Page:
Dieting- The dieting craze that has persisted since the 80s ultimately leaves people weighing more than if they had not dieted at all.

    Combine all of these factors and you have a huge chunk of the few pounds needed to cross millions and millions of people from one side of that arbitrary line to the other.

    I'm not asking people to accept my opinions out right, only to consider where much of the information out their regarding weight is funded from and view it with a healthy skeptcism, also be aware of how the media can bias our perception, scaremongering sells so be aware that you will hear much more about negative studies (even if their findings are weak) than you will about positive or null studies.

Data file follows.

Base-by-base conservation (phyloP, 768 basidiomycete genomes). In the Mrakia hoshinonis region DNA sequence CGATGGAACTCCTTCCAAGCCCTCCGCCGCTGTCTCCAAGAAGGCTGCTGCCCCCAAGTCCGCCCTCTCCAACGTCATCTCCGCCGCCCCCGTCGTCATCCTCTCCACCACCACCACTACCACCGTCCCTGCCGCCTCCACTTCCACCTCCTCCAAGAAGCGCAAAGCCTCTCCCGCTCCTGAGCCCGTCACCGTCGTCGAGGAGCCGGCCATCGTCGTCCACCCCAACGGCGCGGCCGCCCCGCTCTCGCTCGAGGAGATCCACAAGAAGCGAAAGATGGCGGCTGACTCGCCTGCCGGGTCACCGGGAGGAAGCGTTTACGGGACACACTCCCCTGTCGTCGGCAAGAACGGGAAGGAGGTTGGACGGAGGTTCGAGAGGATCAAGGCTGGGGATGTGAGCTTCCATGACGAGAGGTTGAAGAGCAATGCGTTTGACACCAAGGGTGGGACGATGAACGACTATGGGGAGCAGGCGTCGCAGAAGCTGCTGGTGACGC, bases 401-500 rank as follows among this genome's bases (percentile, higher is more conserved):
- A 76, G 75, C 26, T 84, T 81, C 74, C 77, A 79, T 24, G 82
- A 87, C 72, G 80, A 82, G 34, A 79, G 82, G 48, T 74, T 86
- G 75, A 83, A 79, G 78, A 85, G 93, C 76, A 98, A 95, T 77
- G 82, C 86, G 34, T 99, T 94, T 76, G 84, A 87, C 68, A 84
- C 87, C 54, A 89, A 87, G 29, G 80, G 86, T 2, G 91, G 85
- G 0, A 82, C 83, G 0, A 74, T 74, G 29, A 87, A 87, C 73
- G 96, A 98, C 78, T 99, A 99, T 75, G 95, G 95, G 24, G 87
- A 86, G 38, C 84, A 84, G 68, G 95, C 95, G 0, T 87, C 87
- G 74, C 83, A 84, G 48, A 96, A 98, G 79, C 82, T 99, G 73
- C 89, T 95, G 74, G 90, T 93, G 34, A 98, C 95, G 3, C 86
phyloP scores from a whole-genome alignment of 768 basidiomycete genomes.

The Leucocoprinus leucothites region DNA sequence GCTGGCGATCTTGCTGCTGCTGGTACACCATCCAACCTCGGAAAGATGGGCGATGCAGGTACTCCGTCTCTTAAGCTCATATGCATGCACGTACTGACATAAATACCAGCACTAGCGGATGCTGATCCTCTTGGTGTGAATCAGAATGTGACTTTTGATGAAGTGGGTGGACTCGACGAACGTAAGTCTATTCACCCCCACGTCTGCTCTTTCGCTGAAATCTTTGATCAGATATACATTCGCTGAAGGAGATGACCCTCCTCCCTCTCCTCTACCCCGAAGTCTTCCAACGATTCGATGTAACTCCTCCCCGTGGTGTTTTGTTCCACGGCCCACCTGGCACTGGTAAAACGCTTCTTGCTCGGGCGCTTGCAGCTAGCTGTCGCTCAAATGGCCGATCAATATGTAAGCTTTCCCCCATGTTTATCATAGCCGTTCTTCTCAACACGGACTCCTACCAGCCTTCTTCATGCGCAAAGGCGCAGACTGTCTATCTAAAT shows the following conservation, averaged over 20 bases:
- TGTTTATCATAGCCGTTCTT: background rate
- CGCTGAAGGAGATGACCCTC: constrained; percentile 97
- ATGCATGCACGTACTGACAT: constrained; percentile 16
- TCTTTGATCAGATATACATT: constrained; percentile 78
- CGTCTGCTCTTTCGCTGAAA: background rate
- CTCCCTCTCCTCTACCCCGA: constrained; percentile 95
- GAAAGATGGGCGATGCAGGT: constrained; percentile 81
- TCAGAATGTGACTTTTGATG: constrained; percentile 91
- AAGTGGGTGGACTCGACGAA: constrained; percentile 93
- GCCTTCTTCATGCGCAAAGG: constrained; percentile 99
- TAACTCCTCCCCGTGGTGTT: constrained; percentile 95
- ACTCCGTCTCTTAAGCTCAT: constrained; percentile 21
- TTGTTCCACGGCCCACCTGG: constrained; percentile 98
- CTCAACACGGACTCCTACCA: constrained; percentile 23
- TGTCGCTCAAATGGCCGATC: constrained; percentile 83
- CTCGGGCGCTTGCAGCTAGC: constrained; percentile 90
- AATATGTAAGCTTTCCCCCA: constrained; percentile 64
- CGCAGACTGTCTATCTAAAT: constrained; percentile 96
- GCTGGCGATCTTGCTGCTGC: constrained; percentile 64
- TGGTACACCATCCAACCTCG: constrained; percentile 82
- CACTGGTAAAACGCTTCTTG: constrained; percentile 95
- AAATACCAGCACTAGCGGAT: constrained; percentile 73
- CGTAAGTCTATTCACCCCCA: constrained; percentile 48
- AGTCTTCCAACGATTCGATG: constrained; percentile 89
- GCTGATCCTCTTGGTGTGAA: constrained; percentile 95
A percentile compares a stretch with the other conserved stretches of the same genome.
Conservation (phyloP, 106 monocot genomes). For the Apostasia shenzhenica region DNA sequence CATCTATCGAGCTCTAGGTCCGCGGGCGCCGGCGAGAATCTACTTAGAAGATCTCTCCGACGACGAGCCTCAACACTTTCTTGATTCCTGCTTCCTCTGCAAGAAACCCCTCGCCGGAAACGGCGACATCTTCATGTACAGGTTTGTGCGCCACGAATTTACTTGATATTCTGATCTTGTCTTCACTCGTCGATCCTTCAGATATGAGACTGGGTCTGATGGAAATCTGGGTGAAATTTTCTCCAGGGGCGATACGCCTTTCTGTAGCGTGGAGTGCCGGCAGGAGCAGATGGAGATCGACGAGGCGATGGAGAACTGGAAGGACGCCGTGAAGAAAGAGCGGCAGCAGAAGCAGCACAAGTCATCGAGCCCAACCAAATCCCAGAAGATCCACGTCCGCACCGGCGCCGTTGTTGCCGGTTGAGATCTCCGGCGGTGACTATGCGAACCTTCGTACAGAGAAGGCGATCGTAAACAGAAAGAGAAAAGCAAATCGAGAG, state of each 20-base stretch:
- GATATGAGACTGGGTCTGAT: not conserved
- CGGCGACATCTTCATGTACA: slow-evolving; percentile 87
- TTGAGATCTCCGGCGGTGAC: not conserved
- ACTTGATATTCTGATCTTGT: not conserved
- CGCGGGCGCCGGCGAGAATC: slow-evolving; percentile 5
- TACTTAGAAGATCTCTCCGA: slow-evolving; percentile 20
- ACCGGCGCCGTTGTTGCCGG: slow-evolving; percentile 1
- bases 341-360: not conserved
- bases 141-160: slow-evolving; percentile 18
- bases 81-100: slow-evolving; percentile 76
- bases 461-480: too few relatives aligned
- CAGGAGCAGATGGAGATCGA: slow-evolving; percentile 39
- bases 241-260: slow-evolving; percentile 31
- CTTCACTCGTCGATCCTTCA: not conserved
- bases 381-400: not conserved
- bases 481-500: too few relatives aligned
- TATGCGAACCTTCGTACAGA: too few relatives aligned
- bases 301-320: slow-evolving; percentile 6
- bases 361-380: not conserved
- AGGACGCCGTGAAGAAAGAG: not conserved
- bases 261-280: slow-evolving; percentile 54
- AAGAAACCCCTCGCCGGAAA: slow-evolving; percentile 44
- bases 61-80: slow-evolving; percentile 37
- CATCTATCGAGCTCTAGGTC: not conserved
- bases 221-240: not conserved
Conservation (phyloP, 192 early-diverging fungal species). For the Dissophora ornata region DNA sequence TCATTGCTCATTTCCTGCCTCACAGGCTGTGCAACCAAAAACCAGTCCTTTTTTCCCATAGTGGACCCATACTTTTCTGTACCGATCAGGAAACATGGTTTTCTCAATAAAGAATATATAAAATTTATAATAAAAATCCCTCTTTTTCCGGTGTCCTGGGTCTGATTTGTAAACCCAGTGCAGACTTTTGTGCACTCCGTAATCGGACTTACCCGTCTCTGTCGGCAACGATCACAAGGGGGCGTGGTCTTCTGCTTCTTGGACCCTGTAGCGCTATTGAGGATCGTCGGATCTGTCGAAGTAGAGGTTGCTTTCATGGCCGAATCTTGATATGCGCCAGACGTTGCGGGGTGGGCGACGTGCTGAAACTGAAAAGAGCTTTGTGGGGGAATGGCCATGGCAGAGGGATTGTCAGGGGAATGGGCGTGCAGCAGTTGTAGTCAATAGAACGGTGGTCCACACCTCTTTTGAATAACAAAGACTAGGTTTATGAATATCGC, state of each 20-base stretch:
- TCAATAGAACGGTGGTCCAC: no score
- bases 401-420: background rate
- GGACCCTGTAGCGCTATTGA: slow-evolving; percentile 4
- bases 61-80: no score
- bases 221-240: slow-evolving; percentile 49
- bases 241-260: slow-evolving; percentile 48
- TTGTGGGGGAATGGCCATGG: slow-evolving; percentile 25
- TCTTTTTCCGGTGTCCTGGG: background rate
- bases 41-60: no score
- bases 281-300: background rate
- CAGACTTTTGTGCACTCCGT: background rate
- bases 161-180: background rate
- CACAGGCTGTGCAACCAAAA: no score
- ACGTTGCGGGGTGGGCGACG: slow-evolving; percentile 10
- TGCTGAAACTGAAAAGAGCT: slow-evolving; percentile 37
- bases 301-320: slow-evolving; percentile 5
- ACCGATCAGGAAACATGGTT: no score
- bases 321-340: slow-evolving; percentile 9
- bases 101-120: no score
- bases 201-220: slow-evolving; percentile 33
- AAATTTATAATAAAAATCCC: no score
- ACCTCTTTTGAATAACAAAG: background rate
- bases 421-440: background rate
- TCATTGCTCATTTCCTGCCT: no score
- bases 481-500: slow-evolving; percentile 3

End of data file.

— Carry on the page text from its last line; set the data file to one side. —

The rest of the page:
Examine for robustness the axioms that our beliefs about fat are based on.
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  5. #105
    The Memes Justify the End EcK's Avatar
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  6. #106
    Don't Judge Me! Haphazard's Avatar
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    See, the thing is is that I'm overweight. My parents are overweight, too. They have always been overweight. In the 1970s, my mother was overweight, and she's overweight now, but all of the sudden that she's overweight is a part of an obesity epidemic.

    Weird.
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  7. #107
    ^He pronks, too! Magic Poriferan's Avatar
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    Quote Originally Posted by Haphazard View Post
    See, the thing is is that I'm overweight. My parents are overweight, too. They have always been overweight. In the 1970s, my mother was overweight, and she's overweight now, but all of the sudden that she's overweight is a part of an obesity epidemic.